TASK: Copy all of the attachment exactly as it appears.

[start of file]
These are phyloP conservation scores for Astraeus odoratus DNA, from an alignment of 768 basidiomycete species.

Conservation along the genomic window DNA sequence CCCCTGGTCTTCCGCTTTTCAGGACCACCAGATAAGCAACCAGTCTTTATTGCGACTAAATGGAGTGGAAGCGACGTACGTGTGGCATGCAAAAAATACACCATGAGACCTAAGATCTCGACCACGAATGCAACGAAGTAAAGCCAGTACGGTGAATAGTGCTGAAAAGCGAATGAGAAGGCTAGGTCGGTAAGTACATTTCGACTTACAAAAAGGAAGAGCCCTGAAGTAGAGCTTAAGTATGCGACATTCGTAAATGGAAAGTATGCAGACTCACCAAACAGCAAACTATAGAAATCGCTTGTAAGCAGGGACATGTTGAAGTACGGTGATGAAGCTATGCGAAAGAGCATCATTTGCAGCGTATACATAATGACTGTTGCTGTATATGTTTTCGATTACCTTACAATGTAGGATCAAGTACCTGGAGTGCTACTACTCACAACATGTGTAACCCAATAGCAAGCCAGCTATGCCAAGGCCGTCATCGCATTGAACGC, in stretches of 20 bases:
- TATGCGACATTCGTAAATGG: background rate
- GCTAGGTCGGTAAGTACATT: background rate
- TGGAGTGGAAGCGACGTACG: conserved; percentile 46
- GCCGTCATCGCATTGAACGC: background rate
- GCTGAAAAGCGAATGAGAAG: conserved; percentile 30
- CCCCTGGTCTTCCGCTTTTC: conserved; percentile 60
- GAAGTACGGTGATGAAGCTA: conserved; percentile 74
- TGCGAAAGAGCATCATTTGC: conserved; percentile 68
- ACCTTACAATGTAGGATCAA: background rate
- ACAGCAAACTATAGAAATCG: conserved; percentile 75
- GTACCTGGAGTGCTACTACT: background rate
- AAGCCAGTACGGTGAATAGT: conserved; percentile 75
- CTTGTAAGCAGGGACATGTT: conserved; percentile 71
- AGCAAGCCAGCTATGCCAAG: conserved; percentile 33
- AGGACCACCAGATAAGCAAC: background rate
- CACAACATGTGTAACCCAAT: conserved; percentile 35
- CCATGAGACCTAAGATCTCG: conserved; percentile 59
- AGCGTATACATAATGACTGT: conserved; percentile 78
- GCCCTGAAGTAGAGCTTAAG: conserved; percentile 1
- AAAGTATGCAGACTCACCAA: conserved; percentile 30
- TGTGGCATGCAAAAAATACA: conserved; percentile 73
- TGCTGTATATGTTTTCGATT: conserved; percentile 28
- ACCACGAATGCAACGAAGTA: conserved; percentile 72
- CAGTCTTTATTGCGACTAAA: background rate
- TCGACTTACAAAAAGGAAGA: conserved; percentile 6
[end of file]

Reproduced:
These are phyloP conservation scores for Astraeus odoratus DNA, from an alignment of 768 basidiomycete species.

Conservation along the genomic window DNA sequence CCCCTGGTCTTCCGCTTTTCAGGACCACCAGATAAGCAACCAGTCTTTATTGCGACTAAATGGAGTGGAAGCGACGTACGTGTGGCATGCAAAAAATACACCATGAGACCTAAGATCTCGACCACGAATGCAACGAAGTAAAGCCAGTACGGTGAATAGTGCTGAAAAGCGAATGAGAAGGCTAGGTCGGTAAGTACATTTCGACTTACAAAAAGGAAGAGCCCTGAAGTAGAGCTTAAGTATGCGACATTCGTAAATGGAAAGTATGCAGACTCACCAAACAGCAAACTATAGAAATCGCTTGTAAGCAGGGACATGTTGAAGTACGGTGATGAAGCTATGCGAAAGAGCATCATTTGCAGCGTATACATAATGACTGTTGCTGTATATGTTTTCGATTACCTTACAATGTAGGATCAAGTACCTGGAGTGCTACTACTCACAACATGTGTAACCCAATAGCAAGCCAGCTATGCCAAGGCCGTCATCGCATTGAACGC, in stretches of 20 bases:
- TATGCGACATTCGTAAATGG: background rate
- GCTAGGTCGGTAAGTACATT: background rate
- TGGAGTGGAAGCGACGTACG: conserved; percentile 46
- GCCGTCATCGCATTGAACGC: background rate
- GCTGAAAAGCGAATGAGAAG: conserved; percentile 30
- CCCCTGGTCTTCCGCTTTTC: conserved; percentile 60
- GAAGTACGGTGATGAAGCTA: conserved; percentile 74
- TGCGAAAGAGCATCATTTGC: conserved; percentile 68
- ACCTTACAATGTAGGATCAA: background rate
- ACAGCAAACTATAGAAATCG: conserved; percentile 75
- GTACCTGGAGTGCTACTACT: background rate
- AAGCCAGTACGGTGAATAGT: conserved; percentile 75
- CTTGTAAGCAGGGACATGTT: conserved; percentile 71
- AGCAAGCCAGCTATGCCAAG: conserved; percentile 33
- AGGACCACCAGATAAGCAAC: background rate
- CACAACATGTGTAACCCAAT: conserved; percentile 35
- CCATGAGACCTAAGATCTCG: conserved; percentile 59
- AGCGTATACATAATGACTGT: conserved; percentile 78
- GCCCTGAAGTAGAGCTTAAG: conserved; percentile 1
- AAAGTATGCAGACTCACCAA: conserved; percentile 30
- TGTGGCATGCAAAAAATACA: conserved; percentile 73
- TGCTGTATATGTTTTCGATT: conserved; percentile 28
- ACCACGAATGCAACGAAGTA: conserved; percentile 72
- CAGTCTTTATTGCGACTAAA: background rate
- TCGACTTACAAAAAGGAAGA: conserved; percentile 6